As a legislative correspondent to U.S. Sen. Bob Corker, Courtney Bradway ’15 ’16 has had plenty of “pinch me” moments since going to work in the Capitol. She’s seen Sen. Bernie Sanders in the congressional cafeteria and President Trump in a back hallway.
“I said, ‘Holy cow, this is awesome,’” she said. “That’s one thing that never gets old. I really do feel blessed to work here.”
Bradway graduated from Appalachian State University with a Bachelor of Science degree in political science–pre-professional legal studies and a master’s degree in political science with a concentration in American government.
In talking with other students about their college experiences, Bradway said that she realizes how well Appalachian’s Department of Government and Justice Studies prepared her for her work on the Hill.
“It’s a very integrative model of teaching that makes everything so much more real,” she said. “It’s one thing to learn about something in the classroom and another thing to come to Washington D.C. and meet with Sen. Burr’s legislative director and talk about finance policy.”
While taking part in the department’s Washington at Work course, which combines studying the people and institutions of the nation’s capital with an exploration of the city, Bradway made crucial connections. She met people who worked for senators, think tanks and lobbying firms, some of whom she’s still in touch with.
In graduate school, she went to the 2016 Iowa Caucuses as part of an Appalachian course called the Iowa Project. There she realized she enjoyed politics and studying policy issues. That insight provided her with a clear path to take after graduation, she said.
She came to Washington as a legislative intern and has worked as a staff assistant and legislative correspondent for two U.S. Representatives before joining Sen. Corker’s staff.
She counts Dr. Ellen Key, an assistant professor of political science, as a valuable mentor. Bradway completed her graduate assistantship with Key, she said, and Key advised her on her undergraduate thesis about the Supreme Court and criminal procedure cases.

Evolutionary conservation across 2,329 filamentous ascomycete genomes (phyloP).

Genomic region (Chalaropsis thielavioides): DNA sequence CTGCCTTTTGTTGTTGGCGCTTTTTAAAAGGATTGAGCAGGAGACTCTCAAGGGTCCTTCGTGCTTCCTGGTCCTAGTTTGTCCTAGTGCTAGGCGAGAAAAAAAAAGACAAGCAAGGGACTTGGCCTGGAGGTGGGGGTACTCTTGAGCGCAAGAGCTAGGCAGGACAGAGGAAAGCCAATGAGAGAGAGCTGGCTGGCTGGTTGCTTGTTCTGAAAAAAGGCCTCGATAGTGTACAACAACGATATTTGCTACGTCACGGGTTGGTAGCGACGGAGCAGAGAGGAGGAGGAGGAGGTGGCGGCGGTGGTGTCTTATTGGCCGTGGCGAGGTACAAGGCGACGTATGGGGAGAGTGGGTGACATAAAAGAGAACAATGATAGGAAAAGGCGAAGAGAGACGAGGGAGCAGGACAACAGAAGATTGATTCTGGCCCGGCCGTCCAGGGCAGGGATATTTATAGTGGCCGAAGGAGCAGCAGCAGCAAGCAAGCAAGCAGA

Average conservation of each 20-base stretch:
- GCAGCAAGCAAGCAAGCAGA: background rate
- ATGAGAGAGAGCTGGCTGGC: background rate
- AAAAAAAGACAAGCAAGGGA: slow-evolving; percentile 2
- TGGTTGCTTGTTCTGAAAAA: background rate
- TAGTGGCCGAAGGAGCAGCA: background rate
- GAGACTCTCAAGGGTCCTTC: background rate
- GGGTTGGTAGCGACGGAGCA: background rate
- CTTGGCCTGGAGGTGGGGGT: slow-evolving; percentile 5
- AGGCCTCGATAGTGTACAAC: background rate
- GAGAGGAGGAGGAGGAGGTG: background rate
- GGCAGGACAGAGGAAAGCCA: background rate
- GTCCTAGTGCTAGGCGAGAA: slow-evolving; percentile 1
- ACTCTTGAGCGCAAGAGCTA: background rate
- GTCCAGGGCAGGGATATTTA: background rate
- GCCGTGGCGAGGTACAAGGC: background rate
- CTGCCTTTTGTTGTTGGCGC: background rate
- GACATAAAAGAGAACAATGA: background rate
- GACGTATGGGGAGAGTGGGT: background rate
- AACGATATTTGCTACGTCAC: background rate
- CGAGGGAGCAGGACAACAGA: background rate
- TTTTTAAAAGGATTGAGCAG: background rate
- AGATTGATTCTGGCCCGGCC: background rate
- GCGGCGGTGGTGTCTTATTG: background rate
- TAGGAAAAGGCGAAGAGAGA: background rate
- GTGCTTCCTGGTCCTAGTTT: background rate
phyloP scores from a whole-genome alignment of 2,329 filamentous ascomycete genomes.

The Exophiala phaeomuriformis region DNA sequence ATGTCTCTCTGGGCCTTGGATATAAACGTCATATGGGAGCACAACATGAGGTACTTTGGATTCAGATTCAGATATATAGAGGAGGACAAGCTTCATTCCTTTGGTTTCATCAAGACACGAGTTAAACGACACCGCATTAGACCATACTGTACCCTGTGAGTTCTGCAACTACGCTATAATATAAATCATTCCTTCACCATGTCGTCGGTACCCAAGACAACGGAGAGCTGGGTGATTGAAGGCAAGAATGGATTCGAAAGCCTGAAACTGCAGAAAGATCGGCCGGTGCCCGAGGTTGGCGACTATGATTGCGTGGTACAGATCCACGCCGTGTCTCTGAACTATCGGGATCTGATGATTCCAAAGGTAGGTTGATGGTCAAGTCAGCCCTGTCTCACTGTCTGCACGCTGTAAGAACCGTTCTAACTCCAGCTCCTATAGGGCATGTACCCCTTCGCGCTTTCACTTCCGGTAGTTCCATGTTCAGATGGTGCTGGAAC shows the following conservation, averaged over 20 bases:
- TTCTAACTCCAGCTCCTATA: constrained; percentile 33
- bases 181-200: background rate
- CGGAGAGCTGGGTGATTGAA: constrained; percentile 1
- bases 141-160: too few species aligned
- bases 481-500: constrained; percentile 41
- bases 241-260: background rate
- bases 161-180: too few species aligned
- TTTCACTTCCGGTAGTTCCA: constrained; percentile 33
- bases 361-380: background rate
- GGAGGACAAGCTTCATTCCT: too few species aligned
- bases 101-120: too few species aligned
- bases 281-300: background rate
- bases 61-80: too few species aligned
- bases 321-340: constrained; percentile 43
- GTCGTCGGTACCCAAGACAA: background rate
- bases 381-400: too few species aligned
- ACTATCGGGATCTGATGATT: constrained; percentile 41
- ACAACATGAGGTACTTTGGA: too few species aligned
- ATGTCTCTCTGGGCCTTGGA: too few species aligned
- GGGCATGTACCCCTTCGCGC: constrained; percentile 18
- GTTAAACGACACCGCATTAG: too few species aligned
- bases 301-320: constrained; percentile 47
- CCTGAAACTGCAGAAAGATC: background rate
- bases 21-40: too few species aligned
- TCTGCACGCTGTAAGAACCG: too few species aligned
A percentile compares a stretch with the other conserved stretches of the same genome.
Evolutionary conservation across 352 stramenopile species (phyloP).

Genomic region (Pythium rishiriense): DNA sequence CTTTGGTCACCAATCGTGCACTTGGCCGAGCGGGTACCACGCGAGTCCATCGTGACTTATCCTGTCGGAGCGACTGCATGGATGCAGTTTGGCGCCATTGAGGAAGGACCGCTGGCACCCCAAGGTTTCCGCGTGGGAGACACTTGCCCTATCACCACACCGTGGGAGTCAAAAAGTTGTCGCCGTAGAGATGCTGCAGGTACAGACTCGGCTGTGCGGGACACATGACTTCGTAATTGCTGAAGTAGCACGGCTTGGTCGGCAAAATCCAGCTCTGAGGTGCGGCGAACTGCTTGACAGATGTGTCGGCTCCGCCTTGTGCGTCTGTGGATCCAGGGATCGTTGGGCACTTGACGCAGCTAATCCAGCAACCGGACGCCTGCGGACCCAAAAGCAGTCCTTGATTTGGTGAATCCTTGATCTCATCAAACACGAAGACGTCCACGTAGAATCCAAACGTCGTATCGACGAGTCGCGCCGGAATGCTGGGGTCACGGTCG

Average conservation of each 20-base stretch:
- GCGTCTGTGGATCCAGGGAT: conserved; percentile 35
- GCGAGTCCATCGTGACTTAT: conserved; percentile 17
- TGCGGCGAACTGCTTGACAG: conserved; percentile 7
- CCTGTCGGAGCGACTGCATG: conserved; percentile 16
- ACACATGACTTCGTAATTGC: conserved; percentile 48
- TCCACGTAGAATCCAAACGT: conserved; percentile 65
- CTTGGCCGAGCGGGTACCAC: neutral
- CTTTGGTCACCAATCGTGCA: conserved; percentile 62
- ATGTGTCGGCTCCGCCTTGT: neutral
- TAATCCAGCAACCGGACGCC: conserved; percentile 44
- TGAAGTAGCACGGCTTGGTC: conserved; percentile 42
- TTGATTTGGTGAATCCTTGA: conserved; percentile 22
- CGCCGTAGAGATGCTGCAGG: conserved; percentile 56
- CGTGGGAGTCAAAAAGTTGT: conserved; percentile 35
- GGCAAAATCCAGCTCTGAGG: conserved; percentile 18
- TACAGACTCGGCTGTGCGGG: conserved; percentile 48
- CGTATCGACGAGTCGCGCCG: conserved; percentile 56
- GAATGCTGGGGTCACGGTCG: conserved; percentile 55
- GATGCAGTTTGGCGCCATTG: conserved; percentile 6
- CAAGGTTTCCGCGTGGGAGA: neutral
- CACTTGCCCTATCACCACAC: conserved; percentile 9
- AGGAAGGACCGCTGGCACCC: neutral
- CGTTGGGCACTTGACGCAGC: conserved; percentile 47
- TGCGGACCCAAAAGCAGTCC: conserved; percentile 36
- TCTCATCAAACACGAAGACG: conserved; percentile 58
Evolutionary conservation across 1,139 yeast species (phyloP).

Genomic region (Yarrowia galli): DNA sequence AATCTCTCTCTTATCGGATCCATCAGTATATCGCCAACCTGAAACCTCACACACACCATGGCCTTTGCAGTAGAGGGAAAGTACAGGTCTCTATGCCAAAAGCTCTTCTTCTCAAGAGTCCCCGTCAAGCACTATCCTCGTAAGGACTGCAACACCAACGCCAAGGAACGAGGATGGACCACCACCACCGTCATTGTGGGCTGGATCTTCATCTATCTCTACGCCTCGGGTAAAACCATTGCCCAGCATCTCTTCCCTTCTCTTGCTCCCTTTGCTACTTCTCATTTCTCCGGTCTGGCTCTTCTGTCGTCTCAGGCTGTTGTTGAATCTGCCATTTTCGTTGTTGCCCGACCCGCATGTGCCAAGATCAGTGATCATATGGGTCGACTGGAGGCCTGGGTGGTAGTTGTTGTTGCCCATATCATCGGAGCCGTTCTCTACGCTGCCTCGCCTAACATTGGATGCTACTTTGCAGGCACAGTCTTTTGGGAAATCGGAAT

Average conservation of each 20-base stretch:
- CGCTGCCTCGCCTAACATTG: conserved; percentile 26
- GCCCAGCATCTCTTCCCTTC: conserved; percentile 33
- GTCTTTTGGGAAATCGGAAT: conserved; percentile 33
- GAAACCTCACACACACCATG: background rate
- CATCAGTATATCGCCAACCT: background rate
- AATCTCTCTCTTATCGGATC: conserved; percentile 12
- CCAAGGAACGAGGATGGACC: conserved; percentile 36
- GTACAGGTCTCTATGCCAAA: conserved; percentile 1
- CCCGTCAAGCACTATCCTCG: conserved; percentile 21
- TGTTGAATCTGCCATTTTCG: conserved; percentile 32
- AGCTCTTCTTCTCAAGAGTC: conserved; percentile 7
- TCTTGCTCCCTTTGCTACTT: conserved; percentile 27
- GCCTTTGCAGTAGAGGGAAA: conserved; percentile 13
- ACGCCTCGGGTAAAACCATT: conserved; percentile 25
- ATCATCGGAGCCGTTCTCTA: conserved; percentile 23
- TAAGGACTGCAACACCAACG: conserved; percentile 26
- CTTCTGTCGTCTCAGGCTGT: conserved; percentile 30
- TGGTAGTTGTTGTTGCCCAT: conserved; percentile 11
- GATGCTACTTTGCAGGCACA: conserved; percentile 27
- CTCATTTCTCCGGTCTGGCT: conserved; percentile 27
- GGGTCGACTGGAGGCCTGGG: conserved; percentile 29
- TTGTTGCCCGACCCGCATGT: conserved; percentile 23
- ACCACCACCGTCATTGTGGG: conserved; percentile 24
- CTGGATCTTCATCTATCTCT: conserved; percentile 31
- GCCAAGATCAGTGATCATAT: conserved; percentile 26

During her graduate program, Bradway worked with Dr. Paul Gronke, then the Daniel B. German Endowed Visiting Professor of Political Science, and another student on a research project exploring the topic of legislative polarization.
“The writing and research I did in graduate school has really prepared me for work on the Hill,” she said. “Ninety percent of my job is writing and data. Every piece of legislation has some sort of data. It’s nice to know that I can understand that data so when the senator or senior policy adviser has a question, I can provide answers.”
About the Department of Government and Justice Studies
Appalachian State University’s Department of Government and Justice Studies offers undergraduate programs in political science and criminal justice, and graduate programs in political science and public administration. Housed in the College of Arts and Sciences, the department has over 600 undergraduate majors and more than 70 graduate students. Learn more at https://gjs.appstate.edu.
About the College of Arts and Sciences
The College of Arts and Sciences is home to 16 academic departments, two stand-alone academic programs, two centers and one residential college. These units span the humanities and the social, mathematical and natural sciences. The College of Arts and Sciences aims to develop a distinctive identity built upon our university's strengths, traditions and unique location. Our values lie not only in service to the university and local community, but through inspiring, training, educating and sustaining the development of our students as global citizens. There are approximately 5,850 student majors in the college. As the college is also largely responsible for implementing Appalachian's general education curriculum, it is heavily involved in the education of all students at the university, including those pursuing majors in other colleges. Learn more at https://cas.appstate.edu.
About Appalachian State University
Appalachian State University, in North Carolina’s Blue Ridge Mountains, prepares students to lead purposeful lives as global citizens who understand and engage their responsibilities in creating a sustainable future for all. The transformational Appalachian experience promotes a spirit of inclusion that brings people together in inspiring ways to acquire and create knowledge, to grow holistically, to act with passion and determination, and embrace diversity and difference. As one of 17 campuses in the University of North Carolina system, Appalachian enrolls about 19,000 students, has a low student-to-faculty ratio and offers more than 150 undergraduate and graduate majors.